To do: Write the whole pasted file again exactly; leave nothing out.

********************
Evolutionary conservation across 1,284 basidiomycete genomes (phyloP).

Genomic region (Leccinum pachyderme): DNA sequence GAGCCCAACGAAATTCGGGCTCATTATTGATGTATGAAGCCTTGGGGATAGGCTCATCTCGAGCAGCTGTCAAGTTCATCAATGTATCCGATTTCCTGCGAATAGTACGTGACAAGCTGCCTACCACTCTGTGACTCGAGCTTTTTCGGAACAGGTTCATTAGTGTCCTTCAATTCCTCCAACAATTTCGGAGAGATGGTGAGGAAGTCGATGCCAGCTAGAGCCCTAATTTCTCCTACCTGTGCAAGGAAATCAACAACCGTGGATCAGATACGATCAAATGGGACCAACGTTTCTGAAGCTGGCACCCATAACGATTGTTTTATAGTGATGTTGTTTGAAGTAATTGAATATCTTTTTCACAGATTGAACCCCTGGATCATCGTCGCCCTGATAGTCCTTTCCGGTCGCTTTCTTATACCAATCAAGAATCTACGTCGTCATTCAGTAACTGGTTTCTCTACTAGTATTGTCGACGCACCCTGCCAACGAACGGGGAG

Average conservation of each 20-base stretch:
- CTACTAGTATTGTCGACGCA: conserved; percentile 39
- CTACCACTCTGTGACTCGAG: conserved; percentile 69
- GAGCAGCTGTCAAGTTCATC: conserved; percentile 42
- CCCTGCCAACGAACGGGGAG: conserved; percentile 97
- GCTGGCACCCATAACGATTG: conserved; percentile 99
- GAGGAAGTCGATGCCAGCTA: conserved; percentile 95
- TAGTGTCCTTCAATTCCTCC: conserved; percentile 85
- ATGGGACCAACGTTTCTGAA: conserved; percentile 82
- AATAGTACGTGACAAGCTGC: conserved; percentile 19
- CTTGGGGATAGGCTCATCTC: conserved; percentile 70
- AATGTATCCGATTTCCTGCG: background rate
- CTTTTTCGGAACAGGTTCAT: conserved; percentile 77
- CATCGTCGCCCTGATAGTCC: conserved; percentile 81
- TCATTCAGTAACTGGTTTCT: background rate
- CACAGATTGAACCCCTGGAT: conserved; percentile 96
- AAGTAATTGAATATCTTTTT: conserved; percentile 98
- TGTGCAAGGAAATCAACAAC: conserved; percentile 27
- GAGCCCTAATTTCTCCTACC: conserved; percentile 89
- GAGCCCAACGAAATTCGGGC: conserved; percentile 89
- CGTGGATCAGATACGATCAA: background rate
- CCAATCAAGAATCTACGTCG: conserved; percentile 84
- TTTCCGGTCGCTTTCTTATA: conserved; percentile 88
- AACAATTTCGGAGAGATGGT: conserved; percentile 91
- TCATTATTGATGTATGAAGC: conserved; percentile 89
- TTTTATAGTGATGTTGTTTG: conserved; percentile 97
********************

Evolutionary conservation across 1,284 basidiomycete genomes (phyloP).

Genomic region (Leccinum pachyderme): DNA sequence GAGCCCAACGAAATTCGGGCTCATTATTGATGTATGAAGCCTTGGGGATAGGCTCATCTCGAGCAGCTGTCAAGTTCATCAATGTATCCGATTTCCTGCGAATAGTACGTGACAAGCTGCCTACCACTCTGTGACTCGAGCTTTTTCGGAACAGGTTCATTAGTGTCCTTCAATTCCTCCAACAATTTCGGAGAGATGGTGAGGAAGTCGATGCCAGCTAGAGCCCTAATTTCTCCTACCTGTGCAAGGAAATCAACAACCGTGGATCAGATACGATCAAATGGGACCAACGTTTCTGAAGCTGGCACCCATAACGATTGTTTTATAGTGATGTTGTTTGAAGTAATTGAATATCTTTTTCACAGATTGAACCCCTGGATCATCGTCGCCCTGATAGTCCTTTCCGGTCGCTTTCTTATACCAATCAAGAATCTACGTCGTCATTCAGTAACTGGTTTCTCTACTAGTATTGTCGACGCACCCTGCCAACGAACGGGGAG

Average conservation of each 20-base stretch:
- CTACTAGTATTGTCGACGCA: conserved; percentile 39
- CTACCACTCTGTGACTCGAG: conserved; percentile 69
- GAGCAGCTGTCAAGTTCATC: conserved; percentile 42
- CCCTGCCAACGAACGGGGAG: conserved; percentile 97
- GCTGGCACCCATAACGATTG: conserved; percentile 99
- GAGGAAGTCGATGCCAGCTA: conserved; percentile 95
- TAGTGTCCTTCAATTCCTCC: conserved; percentile 85
- ATGGGACCAACGTTTCTGAA: conserved; percentile 82
- AATAGTACGTGACAAGCTGC: conserved; percentile 19
- CTTGGGGATAGGCTCATCTC: conserved; percentile 70
- AATGTATCCGATTTCCTGCG: background rate
- CTTTTTCGGAACAGGTTCAT: conserved; percentile 77
- CATCGTCGCCCTGATAGTCC: conserved; percentile 81
- TCATTCAGTAACTGGTTTCT: background rate
- CACAGATTGAACCCCTGGAT: conserved; percentile 96
- AAGTAATTGAATATCTTTTT: conserved; percentile 98
- TGTGCAAGGAAATCAACAAC: conserved; percentile 27
- GAGCCCTAATTTCTCCTACC: conserved; percentile 89
- GAGCCCAACGAAATTCGGGC: conserved; percentile 89
- CGTGGATCAGATACGATCAA: background rate
- CCAATCAAGAATCTACGTCG: conserved; percentile 84
- TTTCCGGTCGCTTTCTTATA: conserved; percentile 88
- AACAATTTCGGAGAGATGGT: conserved; percentile 91
- TCATTATTGATGTATGAAGC: conserved; percentile 89
- TTTTATAGTGATGTTGTTTG: conserved; percentile 97